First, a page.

TOMS RIVER – Melanie Donohue Appleby, the Ocean County Superior Court judge who was suspended in 2014 for her role in an alleged plot to conceal conflicts of interest, has retired from the bench earlier this year, officials confirmed.
Winnie Comfort, the spokeswoman of the New Jersey Judiciary confirmed news of Appleby’s retirement, and stated that the retirement was effective October 1st, 2016 in an email to OCP. Appleby was originally assigned to the family division of the Ocean County Superior Court, before later being assigned as a judge in the criminal division in February of this year, according to an order signed by New Jersey Supreme Court Chief Justice Stuart Rabner.
Before being appointed to the bench by Governor Chris Christie in 2011, Appleby was an associate at the law firm of Ocean County Republican chairman George Gilmore, Gilmore & Monahan, where she was known to have worked closely with the chairman.
With the backing of Gilmore and the Toms River Republican organization’s political clout, Appleby was elected as a Toms River councilwoman in 2007, and occupied that seat until being appointed to serve as a judge by Governor Christie.
Republican Al Manforti would later be chosen by the Toms River Republican club to fill the vacancy as Appleby’s replacement after the former councilwoman accepted the judgeship, with Manforti remaining on the Toms River council to this day.
Appleby’s tenure as an Ocean County judge was dominated by the scandal that would eventually lead the New Jersey Advisory Committee on Judicial Conduct to file a formal judicial ethics complaint against then-Judge Appleby that alleged violations of state judicial ethics rules.
The complaint contained allegations – some of which Appleby would later admit to – that accused the judge of presiding over cases in which an attorney that was providing her with legal assistance related to a child support issue with ex-husband Christopher Donohue, Frank Louis, was appearing in Appleby’s courtroom for family law matters, a clear conflict of interest.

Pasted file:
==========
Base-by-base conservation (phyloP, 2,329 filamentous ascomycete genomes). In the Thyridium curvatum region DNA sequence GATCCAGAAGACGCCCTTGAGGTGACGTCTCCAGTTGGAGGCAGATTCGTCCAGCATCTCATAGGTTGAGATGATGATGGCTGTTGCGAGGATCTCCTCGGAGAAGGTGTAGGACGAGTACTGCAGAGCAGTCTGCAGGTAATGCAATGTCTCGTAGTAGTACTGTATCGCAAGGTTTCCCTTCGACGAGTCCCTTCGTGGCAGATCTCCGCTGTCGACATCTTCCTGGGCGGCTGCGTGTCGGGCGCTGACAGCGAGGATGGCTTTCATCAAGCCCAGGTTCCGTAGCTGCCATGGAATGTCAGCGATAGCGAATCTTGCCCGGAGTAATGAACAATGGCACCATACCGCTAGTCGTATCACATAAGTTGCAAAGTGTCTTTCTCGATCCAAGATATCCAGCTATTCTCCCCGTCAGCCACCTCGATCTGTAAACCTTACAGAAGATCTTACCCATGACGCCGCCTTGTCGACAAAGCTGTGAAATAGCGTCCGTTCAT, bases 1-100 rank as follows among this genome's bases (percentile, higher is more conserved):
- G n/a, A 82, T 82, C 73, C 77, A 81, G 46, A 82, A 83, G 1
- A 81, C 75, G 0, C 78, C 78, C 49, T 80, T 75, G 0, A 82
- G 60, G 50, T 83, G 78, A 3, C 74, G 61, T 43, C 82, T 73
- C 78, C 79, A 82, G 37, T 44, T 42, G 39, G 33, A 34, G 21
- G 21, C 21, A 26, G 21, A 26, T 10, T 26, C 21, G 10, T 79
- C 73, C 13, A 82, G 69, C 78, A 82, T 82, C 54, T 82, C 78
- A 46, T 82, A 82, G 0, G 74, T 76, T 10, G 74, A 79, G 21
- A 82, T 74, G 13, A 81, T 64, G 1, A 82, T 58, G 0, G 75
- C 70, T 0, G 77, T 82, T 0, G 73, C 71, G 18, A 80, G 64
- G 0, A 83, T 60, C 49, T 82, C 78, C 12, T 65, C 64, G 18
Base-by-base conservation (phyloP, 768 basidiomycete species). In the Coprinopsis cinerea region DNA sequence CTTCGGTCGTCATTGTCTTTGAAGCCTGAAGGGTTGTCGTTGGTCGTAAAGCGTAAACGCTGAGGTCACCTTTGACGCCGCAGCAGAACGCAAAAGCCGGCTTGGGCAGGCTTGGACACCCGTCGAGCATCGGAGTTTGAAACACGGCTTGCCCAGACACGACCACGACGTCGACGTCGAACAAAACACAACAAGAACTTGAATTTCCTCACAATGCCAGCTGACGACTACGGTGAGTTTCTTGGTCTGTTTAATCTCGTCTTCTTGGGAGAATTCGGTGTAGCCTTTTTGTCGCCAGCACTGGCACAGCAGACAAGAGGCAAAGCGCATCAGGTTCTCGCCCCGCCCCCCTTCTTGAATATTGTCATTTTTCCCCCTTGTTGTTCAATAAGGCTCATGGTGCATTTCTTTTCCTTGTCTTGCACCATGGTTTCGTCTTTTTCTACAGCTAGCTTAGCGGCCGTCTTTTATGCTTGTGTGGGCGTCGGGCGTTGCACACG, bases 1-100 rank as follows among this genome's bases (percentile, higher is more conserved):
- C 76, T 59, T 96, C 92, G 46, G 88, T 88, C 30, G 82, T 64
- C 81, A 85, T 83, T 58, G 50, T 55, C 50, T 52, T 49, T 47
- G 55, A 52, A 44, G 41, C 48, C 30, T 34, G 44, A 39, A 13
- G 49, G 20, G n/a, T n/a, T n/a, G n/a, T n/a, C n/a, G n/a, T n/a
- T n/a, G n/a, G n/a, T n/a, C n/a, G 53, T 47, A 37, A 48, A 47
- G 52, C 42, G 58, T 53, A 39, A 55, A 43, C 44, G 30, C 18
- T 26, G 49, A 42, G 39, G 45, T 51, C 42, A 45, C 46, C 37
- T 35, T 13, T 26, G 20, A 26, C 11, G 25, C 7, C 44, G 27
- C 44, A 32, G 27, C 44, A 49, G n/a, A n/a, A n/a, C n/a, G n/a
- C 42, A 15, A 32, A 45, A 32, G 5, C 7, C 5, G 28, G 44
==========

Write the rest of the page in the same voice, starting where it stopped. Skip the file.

Forged Letterhead To Mask Conflicts
Also at issue in the complaint were steps taken to cover up the conflict of interest, in which the Advisory Committee on Judicial Conduct alleged that Louis prepared a letter, but used the letterhead of another law firm in order to hide the conflict of interest. Donohue’s lawyer discovered that the attorney named on the letterhead wasn’t actually representing Appleby in the matter after he called the phone number listed on it in order to discuss the contents of the letter. After that, it was discovered that the letter was actually prepared by Louis, seemingly in an attempt to mask the conflict of interest associated with Louis’ representation of Appleby.
The then-Ocean County Superior Court family law judge would later submit an answer to the complaint in which she asked for leniency. Attorney Guy Ryan represented Appleby through the disciplinary proceedings and filed the answer on her behalf. Ryan, for his part, is now a Burlington County Superior Court judge.
After a hearing, the Advisory Committee on Judicial Conduct recommended that Appleby suspended without pay for 30 days as punishment for violating the Canons of Judicial Conduct, the code of ethics that bind state judges, with the committee’s recommendation being adopted by the state Supreme Court, and Appleby’s suspension began November 10, 2014.
Appleby, according to sources, has returned to private practice after leaving the bench, and the former judge was recently spotted attending the New Jersey League of Municipalities convention held in Atlantic City this past November.